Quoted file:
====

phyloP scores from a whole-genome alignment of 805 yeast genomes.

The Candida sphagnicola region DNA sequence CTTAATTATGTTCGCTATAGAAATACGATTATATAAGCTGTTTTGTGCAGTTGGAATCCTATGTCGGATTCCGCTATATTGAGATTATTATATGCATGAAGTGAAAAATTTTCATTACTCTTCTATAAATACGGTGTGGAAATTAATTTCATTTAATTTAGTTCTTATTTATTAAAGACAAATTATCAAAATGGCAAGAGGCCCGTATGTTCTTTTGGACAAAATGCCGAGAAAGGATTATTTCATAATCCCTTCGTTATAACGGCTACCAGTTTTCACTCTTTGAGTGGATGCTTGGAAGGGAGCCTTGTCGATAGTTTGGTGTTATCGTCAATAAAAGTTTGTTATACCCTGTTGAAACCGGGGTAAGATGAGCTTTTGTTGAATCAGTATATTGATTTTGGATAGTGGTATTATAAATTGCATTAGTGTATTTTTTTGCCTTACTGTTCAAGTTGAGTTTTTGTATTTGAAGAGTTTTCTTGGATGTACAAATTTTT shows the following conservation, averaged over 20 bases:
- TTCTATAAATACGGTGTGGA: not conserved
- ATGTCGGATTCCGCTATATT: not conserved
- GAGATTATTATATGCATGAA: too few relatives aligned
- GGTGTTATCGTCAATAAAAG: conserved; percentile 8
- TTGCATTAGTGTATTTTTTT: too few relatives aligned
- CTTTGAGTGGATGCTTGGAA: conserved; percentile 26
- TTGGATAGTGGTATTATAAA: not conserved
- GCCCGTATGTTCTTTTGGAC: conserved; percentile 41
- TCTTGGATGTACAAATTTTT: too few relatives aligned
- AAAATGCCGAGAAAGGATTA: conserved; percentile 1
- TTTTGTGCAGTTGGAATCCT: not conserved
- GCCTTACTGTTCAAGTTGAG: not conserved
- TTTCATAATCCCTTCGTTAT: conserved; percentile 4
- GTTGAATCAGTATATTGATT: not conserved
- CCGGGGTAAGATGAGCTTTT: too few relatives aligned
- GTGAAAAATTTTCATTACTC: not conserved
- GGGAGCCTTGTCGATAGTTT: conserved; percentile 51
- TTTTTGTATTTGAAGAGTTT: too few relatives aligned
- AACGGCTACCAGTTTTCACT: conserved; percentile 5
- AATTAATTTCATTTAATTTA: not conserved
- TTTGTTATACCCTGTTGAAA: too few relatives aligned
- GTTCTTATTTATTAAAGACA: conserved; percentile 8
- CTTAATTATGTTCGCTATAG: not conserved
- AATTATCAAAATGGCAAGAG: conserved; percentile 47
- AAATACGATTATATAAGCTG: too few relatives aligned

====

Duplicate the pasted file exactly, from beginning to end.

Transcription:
phyloP scores from a whole-genome alignment of 805 yeast genomes.

The Candida sphagnicola region DNA sequence CTTAATTATGTTCGCTATAGAAATACGATTATATAAGCTGTTTTGTGCAGTTGGAATCCTATGTCGGATTCCGCTATATTGAGATTATTATATGCATGAAGTGAAAAATTTTCATTACTCTTCTATAAATACGGTGTGGAAATTAATTTCATTTAATTTAGTTCTTATTTATTAAAGACAAATTATCAAAATGGCAAGAGGCCCGTATGTTCTTTTGGACAAAATGCCGAGAAAGGATTATTTCATAATCCCTTCGTTATAACGGCTACCAGTTTTCACTCTTTGAGTGGATGCTTGGAAGGGAGCCTTGTCGATAGTTTGGTGTTATCGTCAATAAAAGTTTGTTATACCCTGTTGAAACCGGGGTAAGATGAGCTTTTGTTGAATCAGTATATTGATTTTGGATAGTGGTATTATAAATTGCATTAGTGTATTTTTTTGCCTTACTGTTCAAGTTGAGTTTTTGTATTTGAAGAGTTTTCTTGGATGTACAAATTTTT shows the following conservation, averaged over 20 bases:
- TTCTATAAATACGGTGTGGA: not conserved
- ATGTCGGATTCCGCTATATT: not conserved
- GAGATTATTATATGCATGAA: too few relatives aligned
- GGTGTTATCGTCAATAAAAG: conserved; percentile 8
- TTGCATTAGTGTATTTTTTT: too few relatives aligned
- CTTTGAGTGGATGCTTGGAA: conserved; percentile 26
- TTGGATAGTGGTATTATAAA: not conserved
- GCCCGTATGTTCTTTTGGAC: conserved; percentile 41
- TCTTGGATGTACAAATTTTT: too few relatives aligned
- AAAATGCCGAGAAAGGATTA: conserved; percentile 1
- TTTTGTGCAGTTGGAATCCT: not conserved
- GCCTTACTGTTCAAGTTGAG: not conserved
- TTTCATAATCCCTTCGTTAT: conserved; percentile 4
- GTTGAATCAGTATATTGATT: not conserved
- CCGGGGTAAGATGAGCTTTT: too few relatives aligned
- GTGAAAAATTTTCATTACTC: not conserved
- GGGAGCCTTGTCGATAGTTT: conserved; percentile 51
- TTTTTGTATTTGAAGAGTTT: too few relatives aligned
- AACGGCTACCAGTTTTCACT: conserved; percentile 5
- AATTAATTTCATTTAATTTA: not conserved
- TTTGTTATACCCTGTTGAAA: too few relatives aligned
- GTTCTTATTTATTAAAGACA: conserved; percentile 8
- CTTAATTATGTTCGCTATAG: not conserved
- AATTATCAAAATGGCAAGAG: conserved; percentile 47
- AAATACGATTATATAAGCTG: too few relatives aligned